Is pyparsing really a recursive descent parser?

Neil Cerutti horpner at yahoo.com
Mon Nov 5 12:04:18 CET 2007


On 2007-11-05, Just Another Victim of the Ambient Morality
<ihatespam at hotmail.com> wrote:
> "Neil Cerutti" <horpner at yahoo.com> wrote in message 
> news:6xvXi.39855$G23.18679 at newsreading01.news.tds.net...
>> There are different kinds of recursion. Compare:
>
>     While interesting, none of this actually addresses the
> point I was making.  I wasn't saying that there was no
> recursion (at least, not in this paragraph), I was saying that
> it wasn't recursing through what I thought it should be
> recursing through.  It recurses through a set of rules without
> any regard to how these rules interact with each other.  That's
> why it fails to parse valid strings.  In my opinion, it should
> recurse through appropriate combinations of rules to determine
> validity, rather than by arbitrary 
> categorization...

OK. I thought you were saying that, without backtracking there's
no recursion. Never mind!

>     I guess that all the And and Or class in pyparsing call
> methods of each other from each other, even if they are doing
> so from different instantiations.  I still say they're not
> recursing through the right things...

Backtracking seems orthoganal to recursion, to me.

>>>> I'm not sure one needs to start again with a naive approach just to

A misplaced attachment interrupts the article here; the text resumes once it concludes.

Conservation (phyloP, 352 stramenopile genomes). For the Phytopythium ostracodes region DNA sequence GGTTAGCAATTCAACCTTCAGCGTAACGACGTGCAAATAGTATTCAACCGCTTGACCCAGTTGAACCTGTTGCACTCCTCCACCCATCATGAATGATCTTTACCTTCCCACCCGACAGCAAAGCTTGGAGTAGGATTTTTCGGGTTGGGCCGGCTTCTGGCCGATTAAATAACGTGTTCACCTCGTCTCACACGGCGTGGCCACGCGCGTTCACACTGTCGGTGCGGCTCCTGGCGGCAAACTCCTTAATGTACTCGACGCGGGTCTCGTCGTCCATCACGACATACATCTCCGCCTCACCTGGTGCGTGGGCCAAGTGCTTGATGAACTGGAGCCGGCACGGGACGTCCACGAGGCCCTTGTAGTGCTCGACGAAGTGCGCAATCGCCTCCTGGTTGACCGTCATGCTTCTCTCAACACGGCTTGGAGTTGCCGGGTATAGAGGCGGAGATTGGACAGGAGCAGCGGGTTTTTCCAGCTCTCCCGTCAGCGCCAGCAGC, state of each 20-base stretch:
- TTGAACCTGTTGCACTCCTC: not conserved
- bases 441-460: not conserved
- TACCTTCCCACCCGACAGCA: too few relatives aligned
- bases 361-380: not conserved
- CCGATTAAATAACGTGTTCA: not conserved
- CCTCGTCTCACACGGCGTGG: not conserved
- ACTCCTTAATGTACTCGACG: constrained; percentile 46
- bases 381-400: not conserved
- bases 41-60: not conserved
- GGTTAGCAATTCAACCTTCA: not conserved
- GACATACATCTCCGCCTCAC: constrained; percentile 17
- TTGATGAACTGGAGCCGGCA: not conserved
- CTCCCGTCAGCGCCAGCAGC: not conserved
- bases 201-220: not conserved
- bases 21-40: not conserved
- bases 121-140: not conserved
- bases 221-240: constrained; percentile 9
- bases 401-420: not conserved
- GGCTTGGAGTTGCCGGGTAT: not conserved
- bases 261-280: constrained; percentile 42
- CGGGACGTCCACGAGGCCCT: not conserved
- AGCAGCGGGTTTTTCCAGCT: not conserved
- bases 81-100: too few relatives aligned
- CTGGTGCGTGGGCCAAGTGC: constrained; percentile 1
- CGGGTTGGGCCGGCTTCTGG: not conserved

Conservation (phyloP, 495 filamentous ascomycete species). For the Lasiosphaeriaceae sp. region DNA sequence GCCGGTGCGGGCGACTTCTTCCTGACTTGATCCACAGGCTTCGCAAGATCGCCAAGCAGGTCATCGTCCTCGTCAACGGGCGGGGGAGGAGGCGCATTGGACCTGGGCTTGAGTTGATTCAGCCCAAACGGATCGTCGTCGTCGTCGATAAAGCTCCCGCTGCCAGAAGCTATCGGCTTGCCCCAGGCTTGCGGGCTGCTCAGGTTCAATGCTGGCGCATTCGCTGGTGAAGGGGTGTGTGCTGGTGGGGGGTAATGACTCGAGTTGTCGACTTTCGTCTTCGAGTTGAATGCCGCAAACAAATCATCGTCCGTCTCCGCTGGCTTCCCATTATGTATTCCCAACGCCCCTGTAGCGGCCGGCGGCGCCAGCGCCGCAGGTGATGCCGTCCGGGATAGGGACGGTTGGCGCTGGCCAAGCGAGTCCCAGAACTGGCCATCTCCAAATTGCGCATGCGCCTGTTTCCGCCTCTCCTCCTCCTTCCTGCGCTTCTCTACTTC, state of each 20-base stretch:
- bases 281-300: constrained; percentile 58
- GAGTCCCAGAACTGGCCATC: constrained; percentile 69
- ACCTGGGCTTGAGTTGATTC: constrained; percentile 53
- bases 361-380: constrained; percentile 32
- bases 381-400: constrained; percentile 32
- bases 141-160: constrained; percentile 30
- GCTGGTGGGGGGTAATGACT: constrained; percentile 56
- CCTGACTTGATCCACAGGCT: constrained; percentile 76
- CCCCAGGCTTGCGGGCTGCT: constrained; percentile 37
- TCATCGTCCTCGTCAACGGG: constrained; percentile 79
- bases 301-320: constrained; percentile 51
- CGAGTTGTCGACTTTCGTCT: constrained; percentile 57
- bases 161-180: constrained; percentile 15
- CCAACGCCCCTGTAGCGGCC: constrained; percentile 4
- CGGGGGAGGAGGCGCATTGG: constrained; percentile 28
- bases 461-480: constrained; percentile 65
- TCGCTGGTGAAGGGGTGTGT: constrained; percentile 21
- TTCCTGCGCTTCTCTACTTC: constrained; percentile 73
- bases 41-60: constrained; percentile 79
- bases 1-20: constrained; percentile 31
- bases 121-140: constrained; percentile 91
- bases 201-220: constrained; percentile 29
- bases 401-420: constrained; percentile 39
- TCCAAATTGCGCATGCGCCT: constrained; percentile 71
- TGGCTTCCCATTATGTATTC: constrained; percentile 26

>>>> avoid any parser theory. For a user of a parser it is quite important
>>>> whether she has to wait 50 seconds for a parse to run or 50
>>>> milliseconds. I don't like to compromise speed for implementation
>>>> simplicity here.
>>>
>>>     Finally, I can't believe you complain about potential speed
>>> problems. First, depending on the size of the string, it's
>>> likely to be the difference between 2ms and 200ms.  Secondly,
>>> if speed were an issue, you wouldn't go with a recursive
>>> descent parser.  You'd go with LALR or the many other parsing
>>> techniques available.  Recursive descent parsing is for those
>>> situations where you need correctness, regardless of execution
>>> time.  These situations happen...
>>
>> RDP is plenty fast; speed has never been one of it's
>> disadvantages, as far as I know. Today there are many
>> excellent parser generators and compiler builders that compose an
>> RDP under the hood, e.g., Antlr and Gentle.
>
>     I think I read somewhere that LALR was O(n) while RDP was
> O(e^n).  Most people would consider that, at least, slower...

To my knowledge, most RDPs are LL(1), which is O(n). As you
increase the amount of lookahead (a backtracking RDP is, I
suppose, be a brute-force way of getting infinite lookahead), the
complexity increases.

>     I think your examples may exemplify how little speed
> matters rather than how fast RDPs are...
>
>     Also, it should probably be noted that bubble sort is very
> fast for nearly sorted lists; much faster than quicksort.  So,
> while it shouldn't be the default sorting algorithm, you could
> have it somewhere in the library...

Yes, bubble-sort runs fast in certain circumstances; you wouldn't
want to be bereft of it completely. Backtracking parsers do
probably have their place in the pantheon. I don't want
PyParsing to do backtracking by default, though it might be a
useful option.

-- 
Neil Cerutti



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